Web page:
- "..I have forgot much, Cynara! gone with the wind,
- Flung roses, roses riotously with the throng,
- Dancing, to put thy pale, lost lilies out of mind..."
- ~Ernest Dowson, Mitchell's source for the final title
Gone with the Wind
I read the book then saw the movie; sad.
I dread the look the author must have had
When she saw her Scarlett on the screen
thin and flat as a paperdoll that screamed.
But still the sets, the dresses, widescreen shots
Shut out the gutted edits of the plot.
In hoops the glittering ladies waltzed like dolls.
In whoops the ballroom laughter, fans and shawls
Made it feel we graced that dance of time
Faded into glitter, forced to rhyme.
Missing sauce, I'm Melanie the meek
Kissing faithless Scarlett on the cheek,
Knowing Ashley couldn’t make his move,
Showing Rhett what women have to prove.
Six hundred twenty thousand soldiers died.
Tricks and love scenes, Scarlett’s stubborn pride
Are what we got wrapped up in 40’s glam;
War and Rhett frankly didn’t give a damn.
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Mary's Mixed Bag
(Couplets in iambic pentameter where both first and last syllables rhyme.)
Process Notes: I read Gone With The Wind three times in my adolescence, and loved every page of it, not only because of Mitchell's well-drawn characters, but because of all the rich historical detail she included--battles, facts, and thousands of lines about the background and mechanics of the Civil War itself, and through which she made them illustrate that historical period in detail (not that I didn't love as well all the soap opera antics of her main characters.) I was terribly disappointed by the movie--Hollywood at its most superficial, despite the lavish trappings and the excellent cast. But perhaps no film can ever have the scope of a thousand page novel. Anyway, both book and film are deservedly classics, and no slur is intended toward Vivien Leigh, though she never was the Scarlett I saw reading the book. To me Olivia de Havilland was THE actress in that one. And wonderful as Leslie Howard was, all one could do was scratch one's head and wonder what on *earth* Scarlett was thinking when she had Clark Gable eating out of her hand.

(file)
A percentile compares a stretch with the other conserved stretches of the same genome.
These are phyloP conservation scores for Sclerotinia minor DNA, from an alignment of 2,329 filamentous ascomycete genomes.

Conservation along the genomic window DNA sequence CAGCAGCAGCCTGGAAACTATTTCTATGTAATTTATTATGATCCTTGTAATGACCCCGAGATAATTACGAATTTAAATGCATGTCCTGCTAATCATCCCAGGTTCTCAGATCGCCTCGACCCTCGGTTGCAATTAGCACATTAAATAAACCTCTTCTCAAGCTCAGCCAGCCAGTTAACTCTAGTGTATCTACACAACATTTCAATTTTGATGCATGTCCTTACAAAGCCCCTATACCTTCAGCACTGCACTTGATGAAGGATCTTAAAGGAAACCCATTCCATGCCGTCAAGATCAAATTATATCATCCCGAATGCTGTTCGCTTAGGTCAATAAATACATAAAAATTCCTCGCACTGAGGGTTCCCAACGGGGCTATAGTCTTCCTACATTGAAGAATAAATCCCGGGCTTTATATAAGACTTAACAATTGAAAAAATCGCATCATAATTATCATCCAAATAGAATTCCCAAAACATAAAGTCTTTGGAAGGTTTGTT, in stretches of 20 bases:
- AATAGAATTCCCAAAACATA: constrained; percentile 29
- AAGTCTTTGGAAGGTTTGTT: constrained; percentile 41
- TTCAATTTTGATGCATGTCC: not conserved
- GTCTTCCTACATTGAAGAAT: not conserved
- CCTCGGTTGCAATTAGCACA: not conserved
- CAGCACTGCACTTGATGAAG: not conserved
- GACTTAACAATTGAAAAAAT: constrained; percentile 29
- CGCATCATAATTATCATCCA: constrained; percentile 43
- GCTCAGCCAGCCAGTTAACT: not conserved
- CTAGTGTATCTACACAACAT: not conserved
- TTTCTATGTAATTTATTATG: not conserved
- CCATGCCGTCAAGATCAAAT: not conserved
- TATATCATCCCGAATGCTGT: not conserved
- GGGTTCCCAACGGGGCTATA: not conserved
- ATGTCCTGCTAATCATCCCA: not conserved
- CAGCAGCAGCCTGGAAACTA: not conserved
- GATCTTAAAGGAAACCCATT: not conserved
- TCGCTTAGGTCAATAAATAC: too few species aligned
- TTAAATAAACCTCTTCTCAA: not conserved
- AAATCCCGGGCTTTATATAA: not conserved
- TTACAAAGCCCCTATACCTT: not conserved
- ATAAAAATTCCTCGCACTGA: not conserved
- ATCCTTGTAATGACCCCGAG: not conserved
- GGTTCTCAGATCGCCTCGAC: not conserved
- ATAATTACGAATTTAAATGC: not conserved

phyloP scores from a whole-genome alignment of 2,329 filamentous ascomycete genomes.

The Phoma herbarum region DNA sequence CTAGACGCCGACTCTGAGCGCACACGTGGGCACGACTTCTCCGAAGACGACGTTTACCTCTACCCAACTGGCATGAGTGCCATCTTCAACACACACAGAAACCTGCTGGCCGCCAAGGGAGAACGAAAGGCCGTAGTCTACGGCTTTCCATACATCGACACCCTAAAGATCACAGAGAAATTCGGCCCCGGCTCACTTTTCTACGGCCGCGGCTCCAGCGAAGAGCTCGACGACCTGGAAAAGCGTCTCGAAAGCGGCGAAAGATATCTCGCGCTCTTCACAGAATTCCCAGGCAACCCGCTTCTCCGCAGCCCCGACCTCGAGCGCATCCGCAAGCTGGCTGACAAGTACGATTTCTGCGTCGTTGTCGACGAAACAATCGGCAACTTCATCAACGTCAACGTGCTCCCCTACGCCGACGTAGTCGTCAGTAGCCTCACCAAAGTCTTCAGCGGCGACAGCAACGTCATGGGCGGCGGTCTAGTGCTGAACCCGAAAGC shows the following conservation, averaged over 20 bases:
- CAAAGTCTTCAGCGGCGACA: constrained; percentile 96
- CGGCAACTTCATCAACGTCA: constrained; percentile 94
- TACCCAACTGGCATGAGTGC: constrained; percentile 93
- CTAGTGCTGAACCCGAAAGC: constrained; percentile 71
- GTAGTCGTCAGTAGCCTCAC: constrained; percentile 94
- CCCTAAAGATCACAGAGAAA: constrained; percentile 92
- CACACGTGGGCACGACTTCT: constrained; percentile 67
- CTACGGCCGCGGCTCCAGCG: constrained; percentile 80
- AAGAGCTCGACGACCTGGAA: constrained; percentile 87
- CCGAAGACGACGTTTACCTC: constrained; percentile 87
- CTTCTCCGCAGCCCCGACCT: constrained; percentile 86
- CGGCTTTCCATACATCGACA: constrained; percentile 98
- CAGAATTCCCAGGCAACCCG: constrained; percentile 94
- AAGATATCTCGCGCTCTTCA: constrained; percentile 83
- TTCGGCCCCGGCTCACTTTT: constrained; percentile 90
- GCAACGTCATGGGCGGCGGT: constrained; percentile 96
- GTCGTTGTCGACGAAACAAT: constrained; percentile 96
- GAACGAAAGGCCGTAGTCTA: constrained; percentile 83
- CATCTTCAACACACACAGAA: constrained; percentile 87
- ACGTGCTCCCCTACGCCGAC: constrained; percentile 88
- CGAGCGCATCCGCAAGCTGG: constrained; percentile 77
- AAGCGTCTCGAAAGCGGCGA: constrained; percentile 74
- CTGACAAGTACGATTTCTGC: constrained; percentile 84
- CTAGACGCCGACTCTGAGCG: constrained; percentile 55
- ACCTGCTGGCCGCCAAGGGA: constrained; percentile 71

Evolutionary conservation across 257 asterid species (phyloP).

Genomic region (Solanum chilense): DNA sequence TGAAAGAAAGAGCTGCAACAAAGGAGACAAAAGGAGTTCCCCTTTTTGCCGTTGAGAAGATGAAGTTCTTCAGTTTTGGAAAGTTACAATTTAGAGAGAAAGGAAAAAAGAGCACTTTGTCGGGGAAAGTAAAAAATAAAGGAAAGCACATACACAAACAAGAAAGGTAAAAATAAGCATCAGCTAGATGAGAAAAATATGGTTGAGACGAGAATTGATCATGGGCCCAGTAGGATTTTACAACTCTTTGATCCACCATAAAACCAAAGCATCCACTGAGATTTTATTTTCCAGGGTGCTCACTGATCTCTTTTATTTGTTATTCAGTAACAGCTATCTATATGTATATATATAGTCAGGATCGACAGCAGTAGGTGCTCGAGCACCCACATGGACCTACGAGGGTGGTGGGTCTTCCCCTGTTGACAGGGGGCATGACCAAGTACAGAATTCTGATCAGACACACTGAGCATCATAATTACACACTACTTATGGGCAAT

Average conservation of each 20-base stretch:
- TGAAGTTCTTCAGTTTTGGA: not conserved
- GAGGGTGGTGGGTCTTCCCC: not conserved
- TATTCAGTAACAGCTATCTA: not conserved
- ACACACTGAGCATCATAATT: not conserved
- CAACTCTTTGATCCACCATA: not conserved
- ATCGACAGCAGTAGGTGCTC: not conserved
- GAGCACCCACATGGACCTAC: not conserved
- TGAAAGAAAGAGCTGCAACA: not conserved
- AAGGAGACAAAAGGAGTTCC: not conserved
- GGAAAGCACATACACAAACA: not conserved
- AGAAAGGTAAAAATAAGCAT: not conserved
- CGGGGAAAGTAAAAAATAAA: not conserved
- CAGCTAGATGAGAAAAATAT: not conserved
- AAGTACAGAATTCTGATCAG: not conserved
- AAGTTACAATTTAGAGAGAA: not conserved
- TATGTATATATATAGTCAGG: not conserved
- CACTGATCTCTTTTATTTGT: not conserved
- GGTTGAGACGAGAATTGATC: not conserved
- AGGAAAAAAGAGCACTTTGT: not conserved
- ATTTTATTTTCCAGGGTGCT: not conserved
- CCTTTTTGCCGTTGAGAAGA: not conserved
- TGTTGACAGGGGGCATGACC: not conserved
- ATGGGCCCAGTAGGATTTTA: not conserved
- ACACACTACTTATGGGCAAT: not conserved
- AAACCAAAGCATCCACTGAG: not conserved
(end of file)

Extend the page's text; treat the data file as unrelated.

Image: Film poster for Gone With the Wind, 1939, By Employee(s) of MGM
Public domain, via Wikimedia Commons